‘I’m not here to make other women feel like shit’: Robyn Malcolm on acting, ageing and the power of art

<span>Robyn Malcolm as Penny in After the Party, directed by Peter Salmon and co-created by Malcolm, which has been dubbed ‘the best TV drama’ New Zealand has ‘ever made’.</span><span>Photograph: After the Party Productions</span>
Robyn Malcolm as Penny in After the Party, directed by Peter Salmon and co-created by Malcolm, which has been dubbed ‘the best TV drama’ New Zealand has ‘ever made’.Photograph: After the Party Productions

When Robyn Malcolm did a recent shoot for a magazine, they sent her through the proposed cover. She called them immediately. “I said, can you not do that to my face?”

Pushing against expectations for women to look and act a certain way – young, carefree, likable – has driven Malcolm her whole career, but especially since menopause. “They took notice, and they put me on the cover with everything as is. They said ‘We just thought everyone liked that’. Well, no, because I’m not here to make other women feel like shit.”

It’s partly the reason 59-year-old Malcolm – one of New Zealand’s best known and most beloved actors – co-created the new series she also stars in, After the Party. Last month, she won best actress at France’s Series Mania Forum for her role as Penny in the show. The character is a high school teacher who is the antithesis of a typical older woman on screen; an abrasive, unruly know-it-all. She tears strips off her students, bikes against the wind (it’s shot in New Zealand’s notoriously wild capital city, Wellington) and accuses her partner, played by Scottish actor Peter Mullan, of sexually assaulting their teenage daughter’s friend. She makes frustrating decisions. In short, she acts like a real person.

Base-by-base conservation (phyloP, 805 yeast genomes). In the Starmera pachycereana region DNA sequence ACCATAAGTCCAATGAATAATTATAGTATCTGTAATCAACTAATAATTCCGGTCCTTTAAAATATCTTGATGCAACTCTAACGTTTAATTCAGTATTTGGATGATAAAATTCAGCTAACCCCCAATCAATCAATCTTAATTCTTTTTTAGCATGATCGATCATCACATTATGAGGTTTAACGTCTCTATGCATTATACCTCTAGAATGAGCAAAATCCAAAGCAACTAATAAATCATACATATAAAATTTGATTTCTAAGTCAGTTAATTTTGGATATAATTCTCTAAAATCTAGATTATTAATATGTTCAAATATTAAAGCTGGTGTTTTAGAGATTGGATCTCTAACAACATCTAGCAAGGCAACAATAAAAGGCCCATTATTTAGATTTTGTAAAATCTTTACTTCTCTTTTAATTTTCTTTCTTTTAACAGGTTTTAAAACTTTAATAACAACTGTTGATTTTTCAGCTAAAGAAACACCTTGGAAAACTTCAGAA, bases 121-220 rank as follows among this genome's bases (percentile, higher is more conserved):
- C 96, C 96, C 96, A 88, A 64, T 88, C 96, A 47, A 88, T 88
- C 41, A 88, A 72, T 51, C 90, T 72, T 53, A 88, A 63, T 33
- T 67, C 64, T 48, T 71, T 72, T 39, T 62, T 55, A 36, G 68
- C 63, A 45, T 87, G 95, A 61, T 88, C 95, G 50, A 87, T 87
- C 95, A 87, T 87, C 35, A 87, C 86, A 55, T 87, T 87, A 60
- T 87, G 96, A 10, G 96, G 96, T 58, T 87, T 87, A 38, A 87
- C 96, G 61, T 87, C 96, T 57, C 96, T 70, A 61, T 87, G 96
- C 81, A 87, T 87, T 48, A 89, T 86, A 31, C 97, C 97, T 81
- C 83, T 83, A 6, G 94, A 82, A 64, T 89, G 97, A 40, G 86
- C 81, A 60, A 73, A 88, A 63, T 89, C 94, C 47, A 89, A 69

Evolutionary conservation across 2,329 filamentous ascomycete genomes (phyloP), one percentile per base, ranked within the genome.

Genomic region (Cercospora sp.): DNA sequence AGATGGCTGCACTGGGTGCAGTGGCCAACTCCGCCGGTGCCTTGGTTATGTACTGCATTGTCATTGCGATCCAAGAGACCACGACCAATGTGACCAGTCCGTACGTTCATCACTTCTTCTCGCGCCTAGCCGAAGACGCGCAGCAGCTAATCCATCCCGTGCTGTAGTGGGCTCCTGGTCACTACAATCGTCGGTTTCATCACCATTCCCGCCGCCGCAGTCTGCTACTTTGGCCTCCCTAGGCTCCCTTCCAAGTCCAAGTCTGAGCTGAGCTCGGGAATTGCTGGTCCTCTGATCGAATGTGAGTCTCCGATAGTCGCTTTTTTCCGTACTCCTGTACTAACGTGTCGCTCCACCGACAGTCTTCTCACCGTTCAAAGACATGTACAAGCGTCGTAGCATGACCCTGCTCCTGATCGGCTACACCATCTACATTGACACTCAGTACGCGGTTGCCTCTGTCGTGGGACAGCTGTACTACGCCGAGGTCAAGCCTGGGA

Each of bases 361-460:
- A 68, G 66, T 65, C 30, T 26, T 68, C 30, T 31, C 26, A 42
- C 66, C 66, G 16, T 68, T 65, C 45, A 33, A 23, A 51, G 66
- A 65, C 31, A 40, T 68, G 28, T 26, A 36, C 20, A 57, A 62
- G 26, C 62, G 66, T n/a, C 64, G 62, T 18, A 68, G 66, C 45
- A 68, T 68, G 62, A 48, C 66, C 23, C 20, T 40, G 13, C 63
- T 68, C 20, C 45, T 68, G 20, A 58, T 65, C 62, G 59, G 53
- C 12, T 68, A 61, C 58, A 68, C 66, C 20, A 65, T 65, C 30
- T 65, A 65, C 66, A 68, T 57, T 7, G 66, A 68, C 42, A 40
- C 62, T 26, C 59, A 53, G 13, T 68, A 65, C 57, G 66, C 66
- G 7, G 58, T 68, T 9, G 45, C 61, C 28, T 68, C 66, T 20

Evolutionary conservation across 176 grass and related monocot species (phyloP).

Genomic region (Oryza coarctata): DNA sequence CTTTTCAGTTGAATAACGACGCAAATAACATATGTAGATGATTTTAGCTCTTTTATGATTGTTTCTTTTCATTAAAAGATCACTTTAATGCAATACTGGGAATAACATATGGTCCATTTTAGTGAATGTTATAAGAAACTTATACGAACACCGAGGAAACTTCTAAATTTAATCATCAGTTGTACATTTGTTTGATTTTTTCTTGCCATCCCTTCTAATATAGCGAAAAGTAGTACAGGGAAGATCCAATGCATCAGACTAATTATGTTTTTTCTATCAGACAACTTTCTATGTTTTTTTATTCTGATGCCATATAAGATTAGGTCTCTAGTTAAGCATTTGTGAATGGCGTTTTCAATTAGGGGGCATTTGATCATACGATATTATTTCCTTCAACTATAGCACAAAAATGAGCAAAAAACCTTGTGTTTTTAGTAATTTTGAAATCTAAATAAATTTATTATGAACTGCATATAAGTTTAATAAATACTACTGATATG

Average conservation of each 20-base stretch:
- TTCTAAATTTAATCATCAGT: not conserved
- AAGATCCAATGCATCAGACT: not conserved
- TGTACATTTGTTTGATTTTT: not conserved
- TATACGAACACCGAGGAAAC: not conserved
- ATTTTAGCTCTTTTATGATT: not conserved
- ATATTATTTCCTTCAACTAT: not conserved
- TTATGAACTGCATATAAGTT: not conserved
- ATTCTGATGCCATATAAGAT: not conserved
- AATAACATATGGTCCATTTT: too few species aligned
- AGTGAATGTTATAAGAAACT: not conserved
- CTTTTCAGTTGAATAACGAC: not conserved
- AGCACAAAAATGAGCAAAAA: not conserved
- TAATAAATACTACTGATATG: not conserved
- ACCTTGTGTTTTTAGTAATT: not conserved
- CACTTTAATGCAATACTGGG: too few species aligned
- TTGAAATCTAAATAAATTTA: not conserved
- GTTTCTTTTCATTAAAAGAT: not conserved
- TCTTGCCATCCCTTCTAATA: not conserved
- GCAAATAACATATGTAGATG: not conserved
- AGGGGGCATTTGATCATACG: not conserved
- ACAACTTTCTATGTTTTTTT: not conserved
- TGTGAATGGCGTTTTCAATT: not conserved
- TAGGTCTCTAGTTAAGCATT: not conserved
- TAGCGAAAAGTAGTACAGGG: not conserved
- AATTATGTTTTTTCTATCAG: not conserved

“Women our age have lived a life, and have got quite angry,” Malcolm says. “They’re post-menopausal, so they’re in the middle of a whole storm of stuff. They’re not living in the middle of a happy ending.”

Many in New Zealand have been watching her on screen since they were kids —as nurse Ellen Crozier in Shortland Street, the country’s longest-running soap opera, as working-class mum Cheryl West in show Outrageous Fortune, in Australian shows Upper Middle Bogan and Rake.

Since before she was a single mum raising a baby and a toddler on the set of Outrageous Fortune – “It was a blur, I would get up at 4.30 to express milk in the dark, the only sound would be the pump like a vibrator, I was delirious” – Malcolm has always been a talker. She is, as she puts it, a “compulsive discloser”. When her son Charlie, now 20, was six, he gave her clear directives before entering his classroom. “He would say ‘No singing, no talking in accents and no holding hands’. And I said ‘Well what do I have left? That’s basically your mother’.”

She dealt with miscarriage, the strain of new motherhood and later menopause. The latter floored her with debilitating panic attacks. She made a 2022 documentary about those, You, Me and Anxiety, but was told not to focus on the menopause, lest it would alienate men. Instead, she channelled much of her experience into After the Party, dubbed “the best TV drama we’ve ever made,” by New Zealand pop culture website The Spinoff, airing on the ABC in Australia at the end of April, and Channel 4 in the UK later this year.